Tuesday, October 26, 2021

In Their Footsteps: Cape Cod History - Kemp's of America the Cape's First Fast Food Restaurant

    McDonald’s, Wendy’s, Burger King, Kentucky Fried Chicken, Taco Bell, and more are what pops to mind when thinking of the most popular fast food chains in history. Each of these has at least one location on Cape Cod and hundreds, if not thousands of locations worldwide. However did you know when looking back that the very first fast food chain to break ground on the Cape was none of the above? In fact it was a spot that came and went rather quickly and is somewhat lost to the passage of time. The very first fast food spot was a hamburger spot called Kemp's of America and this is a little bit about its history.

    In terms of overall history, the first true fast food hamburger restaurant was White Castle which was founded in Wichita, Kansas in 1921. The 1950’s saw the dawn of many prominent fast food chains including Jack In the Box(1951), Burger King(1953), Sonic(1953), and the franchising of already established places like McDonald’s and Kentucky Fried Chicken.

    Though ripe with competition there were still some who saw opportunity in the crowded fast food market. This included Boston business executive Lawrence Laskey who created Kemp’s of America in 1963 and opened its first location in 1964 in Saugus, Massachusetts. Other locations soon followed in Medford, Fall River, Brockton, Worcester, Burlington, and Nashua, New Hampshire. By late 1964 Kemp’s was considered one of the fastest growing chains in the country.

Advertisement for the opening of the Roxbury Kemp's from Oct. 1964(Boston Public Library)

    Kemp’s offered 15-cent hamburgers, 20-cent cheeseburgers, 15-cent hot dogs, 12-cent shoestring french fries, 20-cent milkshakes, and even a fish fry. Sporting the slogans of the ‘best in the world’ and ‘the nation’s favorite’ it was not long until Kemp’s made its way to Cape Cod.

    Talks for a location on the Cape began in December 1964. It was settled on Hyannis as the site of what would be the 26th Kemp’s restaurant. A section of Iyannough Road almost directly across the street from the iconic Mildred’s Chowder House was where construction began.

    The new Hyannis location, a yellow building complete with a black cow on the top, opened late in the spring of 1965. It was overshadowed by the first Boston-proper location that opened in July 1965 at 632 Washington Street. The manager of the Hyannis location was Ray Cadrin who would go on to have a long and distinguished career in Cape Cod restaurants.

An old Kemp's sign in Boston 1971(

    Kemp’s became an immediate hit with kids and families. The company sponsored youth baseball and gave the added incentive of free hamburgers and milkshakes after every win. Lawrence Laskey was front and center promoting Kemp’s and the company’s growth. He predicted the chain would have more than one hundred locations by the end of 1966. This was set to include a second Cape Cod location in Falmouth. Neither of the predictions came true. It is unclear though just how many restaurants Kemp’s had at its peak.

    Despite doing fairly well business-wise, and being popular locally, Kemp’s could not stave off the encroachment of other fast food chains. McDonald’s came to the Cape in 1969 with a location on Rt. 132, little more than half a mile from Kemp’s. Wendy’s, Burger King, Kentucky Fried Chicken, Jack in the Box, and Burger Chef, among others, also came to Cape Cod in that same time period. These additional options for customers spelled doom for the smaller Kemp’s.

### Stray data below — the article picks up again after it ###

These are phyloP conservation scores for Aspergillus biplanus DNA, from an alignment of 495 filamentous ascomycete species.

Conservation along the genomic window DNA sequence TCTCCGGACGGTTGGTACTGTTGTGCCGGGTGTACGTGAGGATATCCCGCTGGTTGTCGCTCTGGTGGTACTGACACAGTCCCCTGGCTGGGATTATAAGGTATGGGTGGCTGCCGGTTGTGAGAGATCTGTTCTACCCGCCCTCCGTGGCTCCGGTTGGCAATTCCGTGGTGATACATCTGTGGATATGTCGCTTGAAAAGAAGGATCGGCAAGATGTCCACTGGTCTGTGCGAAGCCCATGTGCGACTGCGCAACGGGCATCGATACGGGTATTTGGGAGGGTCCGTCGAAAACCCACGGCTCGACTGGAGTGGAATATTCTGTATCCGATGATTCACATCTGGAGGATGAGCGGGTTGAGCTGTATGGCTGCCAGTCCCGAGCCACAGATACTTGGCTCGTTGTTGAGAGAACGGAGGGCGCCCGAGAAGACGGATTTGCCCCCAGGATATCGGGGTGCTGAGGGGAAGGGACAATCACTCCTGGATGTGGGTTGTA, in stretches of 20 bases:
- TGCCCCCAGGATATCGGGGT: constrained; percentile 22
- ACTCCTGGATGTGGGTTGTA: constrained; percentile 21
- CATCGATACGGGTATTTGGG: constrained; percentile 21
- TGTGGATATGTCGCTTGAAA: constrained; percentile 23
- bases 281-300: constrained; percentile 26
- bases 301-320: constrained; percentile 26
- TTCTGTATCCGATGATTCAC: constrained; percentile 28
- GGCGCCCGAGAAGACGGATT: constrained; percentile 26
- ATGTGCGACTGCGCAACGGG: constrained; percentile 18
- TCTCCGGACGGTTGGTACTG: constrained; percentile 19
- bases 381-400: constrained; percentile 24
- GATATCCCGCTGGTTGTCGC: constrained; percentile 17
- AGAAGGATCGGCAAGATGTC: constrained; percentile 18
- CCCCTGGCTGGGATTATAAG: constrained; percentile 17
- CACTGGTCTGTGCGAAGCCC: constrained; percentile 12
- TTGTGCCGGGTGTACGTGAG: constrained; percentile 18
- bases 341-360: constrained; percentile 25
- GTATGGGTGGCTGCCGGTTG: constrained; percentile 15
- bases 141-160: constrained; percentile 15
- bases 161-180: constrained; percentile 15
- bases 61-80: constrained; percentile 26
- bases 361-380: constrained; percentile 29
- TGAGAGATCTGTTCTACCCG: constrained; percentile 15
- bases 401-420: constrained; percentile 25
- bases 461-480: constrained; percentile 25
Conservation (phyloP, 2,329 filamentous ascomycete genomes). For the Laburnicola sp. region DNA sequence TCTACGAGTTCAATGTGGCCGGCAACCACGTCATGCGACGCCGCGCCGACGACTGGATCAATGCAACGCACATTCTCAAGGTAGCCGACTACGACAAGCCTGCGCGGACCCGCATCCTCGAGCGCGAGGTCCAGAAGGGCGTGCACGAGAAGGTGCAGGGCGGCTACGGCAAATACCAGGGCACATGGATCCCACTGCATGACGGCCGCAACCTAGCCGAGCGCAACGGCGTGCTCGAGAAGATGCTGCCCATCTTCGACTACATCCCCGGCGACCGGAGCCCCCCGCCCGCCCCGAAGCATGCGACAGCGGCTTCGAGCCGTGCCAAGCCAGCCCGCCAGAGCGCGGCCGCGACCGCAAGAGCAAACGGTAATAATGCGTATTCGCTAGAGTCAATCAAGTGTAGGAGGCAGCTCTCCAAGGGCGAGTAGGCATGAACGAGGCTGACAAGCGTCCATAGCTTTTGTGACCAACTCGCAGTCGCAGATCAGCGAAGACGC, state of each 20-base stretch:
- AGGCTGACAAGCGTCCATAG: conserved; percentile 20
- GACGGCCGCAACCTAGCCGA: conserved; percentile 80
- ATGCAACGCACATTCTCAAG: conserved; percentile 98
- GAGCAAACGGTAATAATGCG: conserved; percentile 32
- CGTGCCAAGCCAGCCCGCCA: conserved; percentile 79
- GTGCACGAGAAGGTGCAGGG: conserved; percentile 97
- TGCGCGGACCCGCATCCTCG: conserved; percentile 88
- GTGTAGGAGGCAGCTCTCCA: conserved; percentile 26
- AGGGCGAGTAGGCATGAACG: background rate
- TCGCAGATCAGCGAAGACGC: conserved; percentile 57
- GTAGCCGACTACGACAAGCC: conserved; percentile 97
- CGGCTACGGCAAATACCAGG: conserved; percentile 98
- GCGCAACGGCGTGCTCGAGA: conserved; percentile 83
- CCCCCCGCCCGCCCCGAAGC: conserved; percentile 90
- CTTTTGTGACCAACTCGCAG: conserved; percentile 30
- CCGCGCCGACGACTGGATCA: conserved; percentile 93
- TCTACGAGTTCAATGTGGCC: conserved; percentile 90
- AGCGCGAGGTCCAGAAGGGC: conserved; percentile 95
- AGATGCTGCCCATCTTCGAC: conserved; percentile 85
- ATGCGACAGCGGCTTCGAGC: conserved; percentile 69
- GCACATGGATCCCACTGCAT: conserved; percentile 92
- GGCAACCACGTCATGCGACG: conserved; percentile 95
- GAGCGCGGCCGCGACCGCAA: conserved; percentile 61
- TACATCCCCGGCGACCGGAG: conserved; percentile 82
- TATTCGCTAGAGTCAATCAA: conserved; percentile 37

The Hyannis location of Kemp’s closed in 1973 with the building becoming the home of Mr. Donut in 1975. Slowly Kemp’s locations closed down across the state. After the Hyannis location closed former manager Ray Cadrin landed on his feet. He opened the very popular Ray’s Sub Shop not long after on Center Street in Hyannis. Cadrin operated that establishment until his retirement in 1995.

    The last location of Kemp’s that remained is difficult to confirm. A location on Boylston Street in Boston was still in operation in 1978. However the company itself was dissolved in 1980. Regardless of where the last location stood in the end Kemp’s was faced with overwhelming competition from far larger chains and was eventually squeezed out.

The site of the former Kemp's(Google Maps)

    Today on Cape Cod the larger fast food chains remain strong. The only thing to remain of Kemp’s is the memories from those who went there during its brief run as the original fast food spot on the Cape. As of 2021 Honey Dew Donuts occupies the property that once house Kemp’s of America.


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Saturday, October 16, 2021

In Their Footsteps: Cape Cod History - The Unsolved Murder of Clarence Parker


    He was a lifelong Cape Codder. He was a war hero. He was a hard working and well respected member of the community. So why was he brutally gunned down on his front lawn? More importantly, why has this case remained unsolved for nearly a century? This is the story, as it is known, of the unsolved murder of Falmouth’s Clarence Parker.

    Clarence A. Parker was born in Falmouth on January 15, 1893 to Willoughby and Lillian Parker. He was educated through the Falmouth school district before taking up work at H.V. Lawrence’s greenhouses in town. Parker from a young age was a handsome, jovial, and popular man. The type of person that the community was proud to call one of their own.

    When World War I broke out Parker was drafted into the Army. He was assigned to Fort Devens in Ayer, Massachusetts. Before leaving to go to war Parker married Janet Howitt. Their ceremony was pushed up to September 19, 1917. The couple would go on to have a daughter Alis and a son Gordon, while living at 62 Walker Street close to Clarence’s parents.

    Parker returned to Cape Cod in July 1919 after serving as Private at Camp Baranquine in France. He spent much of the 1920’s building on his positive reputation, holding town offices such as deputy clerk. The biggest break for Parker came in March 1927 when the Atlantic & Pacific Tea Company (A&P) opened its second Cape Cod store. The first had been in Hyannis but the second was on Main Street in Falmouth and the grocery store chain wanted Parker as their manager.

How A&P Looked in the late 1920's.

    A loving husband and father, a main member of the American Legion Auxiliary and a popular respected manager of the local A&P, Clarence Parker didn’t have any shortage of friends. That was why what happened in the early morning hours of September 7, 1930 so shocking.